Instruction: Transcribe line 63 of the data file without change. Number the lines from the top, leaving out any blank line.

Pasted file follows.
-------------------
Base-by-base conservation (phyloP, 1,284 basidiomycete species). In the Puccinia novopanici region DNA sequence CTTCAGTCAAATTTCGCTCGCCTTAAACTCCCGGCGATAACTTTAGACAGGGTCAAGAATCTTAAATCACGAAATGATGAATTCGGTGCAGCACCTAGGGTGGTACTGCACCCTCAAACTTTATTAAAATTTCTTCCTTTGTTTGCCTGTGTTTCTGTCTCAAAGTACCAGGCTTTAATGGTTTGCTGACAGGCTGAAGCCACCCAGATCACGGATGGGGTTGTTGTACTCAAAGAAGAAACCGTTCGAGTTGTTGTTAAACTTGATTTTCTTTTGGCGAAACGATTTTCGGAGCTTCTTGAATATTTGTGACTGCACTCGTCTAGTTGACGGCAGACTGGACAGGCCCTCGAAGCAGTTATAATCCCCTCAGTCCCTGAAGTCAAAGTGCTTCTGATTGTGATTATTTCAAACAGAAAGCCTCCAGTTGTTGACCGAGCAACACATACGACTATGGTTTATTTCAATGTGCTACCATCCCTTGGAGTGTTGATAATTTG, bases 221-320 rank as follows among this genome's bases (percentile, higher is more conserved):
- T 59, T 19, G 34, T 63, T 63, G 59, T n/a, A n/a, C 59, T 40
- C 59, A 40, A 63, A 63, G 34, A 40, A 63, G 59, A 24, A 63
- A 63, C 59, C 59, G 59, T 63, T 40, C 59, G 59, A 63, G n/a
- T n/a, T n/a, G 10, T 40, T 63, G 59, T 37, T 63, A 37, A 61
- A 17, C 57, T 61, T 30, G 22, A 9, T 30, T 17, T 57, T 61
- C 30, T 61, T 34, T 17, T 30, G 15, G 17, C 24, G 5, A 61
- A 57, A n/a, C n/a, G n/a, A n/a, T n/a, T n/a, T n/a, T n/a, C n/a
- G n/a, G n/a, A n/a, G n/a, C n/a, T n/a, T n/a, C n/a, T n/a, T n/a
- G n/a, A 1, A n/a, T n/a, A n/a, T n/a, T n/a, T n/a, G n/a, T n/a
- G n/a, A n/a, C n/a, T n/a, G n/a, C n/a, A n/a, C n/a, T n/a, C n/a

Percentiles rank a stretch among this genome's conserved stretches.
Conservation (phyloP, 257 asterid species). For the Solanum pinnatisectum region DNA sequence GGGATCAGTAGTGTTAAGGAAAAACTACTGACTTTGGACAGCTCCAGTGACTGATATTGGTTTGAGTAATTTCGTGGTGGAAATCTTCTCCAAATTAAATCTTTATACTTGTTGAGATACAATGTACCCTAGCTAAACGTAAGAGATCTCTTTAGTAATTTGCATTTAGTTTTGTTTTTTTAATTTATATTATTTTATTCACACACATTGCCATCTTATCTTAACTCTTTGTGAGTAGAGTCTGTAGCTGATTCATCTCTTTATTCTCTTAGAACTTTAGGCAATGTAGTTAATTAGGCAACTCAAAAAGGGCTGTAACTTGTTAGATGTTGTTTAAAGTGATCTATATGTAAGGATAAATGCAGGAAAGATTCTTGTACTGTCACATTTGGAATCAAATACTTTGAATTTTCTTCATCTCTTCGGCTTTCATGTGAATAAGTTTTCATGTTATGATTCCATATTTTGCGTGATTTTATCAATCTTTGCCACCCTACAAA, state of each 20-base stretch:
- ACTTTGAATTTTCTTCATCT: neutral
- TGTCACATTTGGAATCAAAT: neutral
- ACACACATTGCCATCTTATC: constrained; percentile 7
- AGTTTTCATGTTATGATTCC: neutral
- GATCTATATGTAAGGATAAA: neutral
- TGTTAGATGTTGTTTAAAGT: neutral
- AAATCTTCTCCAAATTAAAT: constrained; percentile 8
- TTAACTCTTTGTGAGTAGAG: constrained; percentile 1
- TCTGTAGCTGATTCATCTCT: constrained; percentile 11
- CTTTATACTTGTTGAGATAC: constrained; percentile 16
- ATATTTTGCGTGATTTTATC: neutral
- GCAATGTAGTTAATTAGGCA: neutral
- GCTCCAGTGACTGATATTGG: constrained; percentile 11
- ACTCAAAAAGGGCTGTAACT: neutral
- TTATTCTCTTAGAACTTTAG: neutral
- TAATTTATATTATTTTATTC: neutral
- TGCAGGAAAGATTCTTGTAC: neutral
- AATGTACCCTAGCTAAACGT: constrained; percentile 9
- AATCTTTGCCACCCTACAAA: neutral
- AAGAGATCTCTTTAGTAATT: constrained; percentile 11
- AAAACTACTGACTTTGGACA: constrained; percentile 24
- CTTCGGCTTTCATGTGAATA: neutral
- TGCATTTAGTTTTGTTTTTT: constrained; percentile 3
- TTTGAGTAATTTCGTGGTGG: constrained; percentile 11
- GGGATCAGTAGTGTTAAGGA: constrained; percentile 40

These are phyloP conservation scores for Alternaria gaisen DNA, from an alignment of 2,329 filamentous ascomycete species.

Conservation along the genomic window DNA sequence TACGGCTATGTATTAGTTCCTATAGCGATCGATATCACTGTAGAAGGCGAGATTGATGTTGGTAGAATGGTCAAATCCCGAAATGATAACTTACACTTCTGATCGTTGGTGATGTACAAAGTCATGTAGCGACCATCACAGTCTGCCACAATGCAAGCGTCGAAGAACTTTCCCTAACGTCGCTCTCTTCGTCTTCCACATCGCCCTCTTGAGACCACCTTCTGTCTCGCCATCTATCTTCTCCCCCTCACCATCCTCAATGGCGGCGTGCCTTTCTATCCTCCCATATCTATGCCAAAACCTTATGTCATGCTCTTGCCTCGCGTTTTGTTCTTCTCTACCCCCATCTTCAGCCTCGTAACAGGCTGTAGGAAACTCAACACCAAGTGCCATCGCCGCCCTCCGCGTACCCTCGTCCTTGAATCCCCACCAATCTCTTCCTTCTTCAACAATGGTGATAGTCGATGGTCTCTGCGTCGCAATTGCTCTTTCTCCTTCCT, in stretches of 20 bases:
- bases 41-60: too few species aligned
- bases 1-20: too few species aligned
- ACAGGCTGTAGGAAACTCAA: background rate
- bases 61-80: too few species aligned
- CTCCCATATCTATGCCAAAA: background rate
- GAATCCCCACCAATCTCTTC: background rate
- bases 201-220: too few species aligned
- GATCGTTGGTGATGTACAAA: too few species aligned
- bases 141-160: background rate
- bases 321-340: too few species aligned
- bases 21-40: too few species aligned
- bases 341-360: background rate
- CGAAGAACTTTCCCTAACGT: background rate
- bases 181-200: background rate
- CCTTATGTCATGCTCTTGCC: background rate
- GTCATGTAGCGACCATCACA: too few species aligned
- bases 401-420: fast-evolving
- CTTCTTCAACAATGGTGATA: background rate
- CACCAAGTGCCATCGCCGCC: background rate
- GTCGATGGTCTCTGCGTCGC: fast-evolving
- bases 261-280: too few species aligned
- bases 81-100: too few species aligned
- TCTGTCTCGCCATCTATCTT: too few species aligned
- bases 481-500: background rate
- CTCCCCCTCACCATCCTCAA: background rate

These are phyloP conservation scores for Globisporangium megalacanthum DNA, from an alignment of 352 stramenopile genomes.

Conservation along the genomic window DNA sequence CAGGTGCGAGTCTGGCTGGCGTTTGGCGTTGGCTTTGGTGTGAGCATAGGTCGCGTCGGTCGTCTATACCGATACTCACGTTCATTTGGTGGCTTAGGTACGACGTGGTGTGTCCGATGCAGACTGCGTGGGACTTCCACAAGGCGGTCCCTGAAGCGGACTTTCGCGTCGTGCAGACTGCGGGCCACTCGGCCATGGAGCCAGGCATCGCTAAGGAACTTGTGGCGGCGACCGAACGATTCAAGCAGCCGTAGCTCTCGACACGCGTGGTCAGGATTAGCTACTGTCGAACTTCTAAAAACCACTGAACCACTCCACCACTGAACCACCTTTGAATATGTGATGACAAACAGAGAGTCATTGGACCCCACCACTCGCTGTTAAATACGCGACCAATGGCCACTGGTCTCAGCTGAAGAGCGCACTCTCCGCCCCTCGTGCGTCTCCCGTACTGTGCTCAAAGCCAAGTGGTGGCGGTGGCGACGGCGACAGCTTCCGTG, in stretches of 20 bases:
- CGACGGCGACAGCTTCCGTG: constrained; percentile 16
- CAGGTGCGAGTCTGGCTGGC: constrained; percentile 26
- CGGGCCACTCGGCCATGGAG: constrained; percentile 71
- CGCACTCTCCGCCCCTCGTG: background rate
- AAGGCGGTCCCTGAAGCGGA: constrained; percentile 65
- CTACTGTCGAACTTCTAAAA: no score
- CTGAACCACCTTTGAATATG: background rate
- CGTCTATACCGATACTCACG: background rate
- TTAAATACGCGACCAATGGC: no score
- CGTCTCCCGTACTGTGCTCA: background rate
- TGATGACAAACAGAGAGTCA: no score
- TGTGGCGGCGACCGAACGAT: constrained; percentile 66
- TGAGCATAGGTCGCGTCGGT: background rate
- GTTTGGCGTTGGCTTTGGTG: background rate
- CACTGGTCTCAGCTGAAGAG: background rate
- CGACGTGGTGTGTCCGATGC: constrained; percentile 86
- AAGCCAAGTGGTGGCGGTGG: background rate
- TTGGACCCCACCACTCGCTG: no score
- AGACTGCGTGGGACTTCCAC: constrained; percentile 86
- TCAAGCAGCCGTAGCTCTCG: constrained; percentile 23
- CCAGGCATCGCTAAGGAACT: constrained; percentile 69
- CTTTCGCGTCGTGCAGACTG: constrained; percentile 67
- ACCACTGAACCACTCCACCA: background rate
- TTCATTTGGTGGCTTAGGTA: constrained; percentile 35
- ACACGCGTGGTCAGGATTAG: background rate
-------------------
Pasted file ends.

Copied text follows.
- TCTGTCTCGCCATCTATCTT: too few species aligned